When we had a much longer break, which was summer of 2014, I booked some studio time and worked with an engineer to take all of these songs over the finish line during that time.

When you have an idea for a song, is there a switch in your brain that allows you to compartmentalize for your projects for versus the band’s projects?

Well, I’m not one of the songwriters in the band. I contribute arrangement ideas or bass parts or things like that. My journey would be… around 2008 I was a successful bass player but a frustrated producer. I took three or four years to learn how to become a producer and put out the first EP, Sunburn. At that point I was like a very happy, satisfied, psyched producer but maybe a frustrated singer and a frustrated songwriter. So I spent that time honing those skills. With the record, it’s me becoming a songwriter. I hadn’t written a song since I was 16 or 17 before this record. It wasn’t really an issue of “where does this go?” If it was a song that I wrote, it was going to be a part of my project.

[Question 4.] Do you have to sit down and consciously carve out some time and say, “I’m going to write a song today” or is it more on the fly, based on whatever inspiration hits you?

The track “Endless Rhythm” is actually about that a little bit. I think most people that are songwriters… if they could write a song every day, they would do that. But I think inspiration is obviously much trickier than that. There are days when you are hitting your head against the wall, and there are days when it’s effortless and you feel like you’re a vessel for something greater — like music is pouring out of you. It really just depends on the day. It’s a scary thing, but I think it’s something most musicians are chasing when they make music.

Are you still writing now, or are you purely in tour mode, now that you’ve released the album?

I hadn’t been writing. The last song I wrote on the record was “Endless Rhythm,” and I haven’t written since then. I’ve been starting to demo and just come up with ideas and things like that. Do my remixes. In general I’ve been feeling more inspired by being in the studio and working on stuff.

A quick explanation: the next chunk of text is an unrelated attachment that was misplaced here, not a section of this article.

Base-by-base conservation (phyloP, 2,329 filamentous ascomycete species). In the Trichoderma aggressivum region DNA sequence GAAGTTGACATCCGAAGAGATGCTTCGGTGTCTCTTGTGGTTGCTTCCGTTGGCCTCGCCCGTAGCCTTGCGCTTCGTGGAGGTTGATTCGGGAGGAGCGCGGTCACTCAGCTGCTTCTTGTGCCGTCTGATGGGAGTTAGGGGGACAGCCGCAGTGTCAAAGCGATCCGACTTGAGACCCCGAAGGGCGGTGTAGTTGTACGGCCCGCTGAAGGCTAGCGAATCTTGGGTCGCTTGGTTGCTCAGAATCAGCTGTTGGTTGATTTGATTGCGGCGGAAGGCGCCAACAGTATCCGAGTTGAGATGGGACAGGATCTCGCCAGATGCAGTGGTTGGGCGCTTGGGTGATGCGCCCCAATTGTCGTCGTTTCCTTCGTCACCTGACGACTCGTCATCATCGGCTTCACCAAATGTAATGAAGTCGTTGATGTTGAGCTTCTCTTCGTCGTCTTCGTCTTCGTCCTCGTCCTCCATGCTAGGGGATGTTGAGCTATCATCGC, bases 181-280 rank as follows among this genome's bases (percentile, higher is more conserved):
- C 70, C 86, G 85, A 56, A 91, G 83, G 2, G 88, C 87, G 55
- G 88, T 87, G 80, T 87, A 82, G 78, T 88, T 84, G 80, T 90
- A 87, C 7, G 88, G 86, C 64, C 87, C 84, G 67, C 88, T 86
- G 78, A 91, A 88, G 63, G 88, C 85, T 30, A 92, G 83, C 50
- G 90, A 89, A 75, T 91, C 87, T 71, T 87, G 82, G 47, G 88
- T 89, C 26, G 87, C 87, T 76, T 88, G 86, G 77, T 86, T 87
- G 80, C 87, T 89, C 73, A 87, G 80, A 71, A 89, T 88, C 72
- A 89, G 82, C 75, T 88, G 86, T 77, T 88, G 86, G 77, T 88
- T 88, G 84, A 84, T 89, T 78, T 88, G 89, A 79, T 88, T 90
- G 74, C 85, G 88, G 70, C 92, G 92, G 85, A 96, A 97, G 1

Some artists tend to be more fragmented in that way. You have some who might feel really inspired when they are on the road and have that energy. And then you have some artists who just can’t devote the emotional capacity to both at the same time.

I guess it’s kind of fickle with me, but right now I’m enjoying being in the studio, knowing that I’m going to be traveling for the next few months and won’t really have the time to be in the studio.

[Question 5.] What’s one thing that you’re looking forward to about the Boston experience? Your show, or maybe Boston in general?

I will say one thing, and that is I love spicy food. It’s my favorite thing in the world. Whenever I eat at a restaurant, I ask for the spiciest thing. I can’t remember the name of this Mexican place that is by where the New School is. There was this burrito place that apparently no longer exists. Before a Vampire Weekend show at the museum there, in 2008, I had this burrito, and it just destroyed my body. It was the only time I met something that was too spicy for me.

I think that Boston is not necessarily known for having the spiciest food in the world, but Boston is the one city that’s toppled my love of spice. So I’m looking forward to getting back and having another spicy burrito somewhere else in Boston.

I have some friends from college who live in Boston. They moved to Boston after living in New York. I’m looking forward to seeing them, too. The crowds have always been good when Vampire Weekend played there; this will be the first time playing there solo. I’m looking forward to seeing some old friends and getting to play music from my record there.

[Question 6.] What’s been different about prepping for this tour as a solo artist versus prepping for it as a band?

The work is kind of the same — you’re just getting it to a place where you’re happy with what you’re putting out into the world. It’s a profoundly small operation compared to the Vampire Weekend tours. But I’m playing with a guitar player and we kind of do it like it’s half a DJ set, half a lounge act, you know. That’s the vibe I go for live: techno crooner. It’s definitely different singing on stage. But for me playing music is so fun and so life affirming. It’s always so rewarding after making a record or finishing something. It’s something I’ve always loved doing, whether that’s singing, or playing bass, or live electronics.

::ONE RECOMMENDATION

Right now I’m reading a book called One of Us that’s about the Anders Breivik murders in Oslo in 2011. It’s one of the best books I’ve read in the last five years. I can’t recommend it enough right now. That’s the thing that I… “enjoy” is not quite the right word, because it’s a profoundly dark book, but it’s a book that I think people should read.

::SEVEN OF SOMETHING

With the “Sister of Pearl” video, you’re very much dancing in your own space, Thom Yorke-style. What are seven songs that you like to dance to when no one is watching you?

“(Do It) ‘Til You’re Satisfied”, by B.T. Express
“Over It”, by the Junior Boys
“Enjoy the Silence”, by Depeche Mode
“Sledgehammer”, by Peter Gabriel
“The Message”, by Nas
“For the Love of Money”, by The O’Jays
“River”, by Ibeyi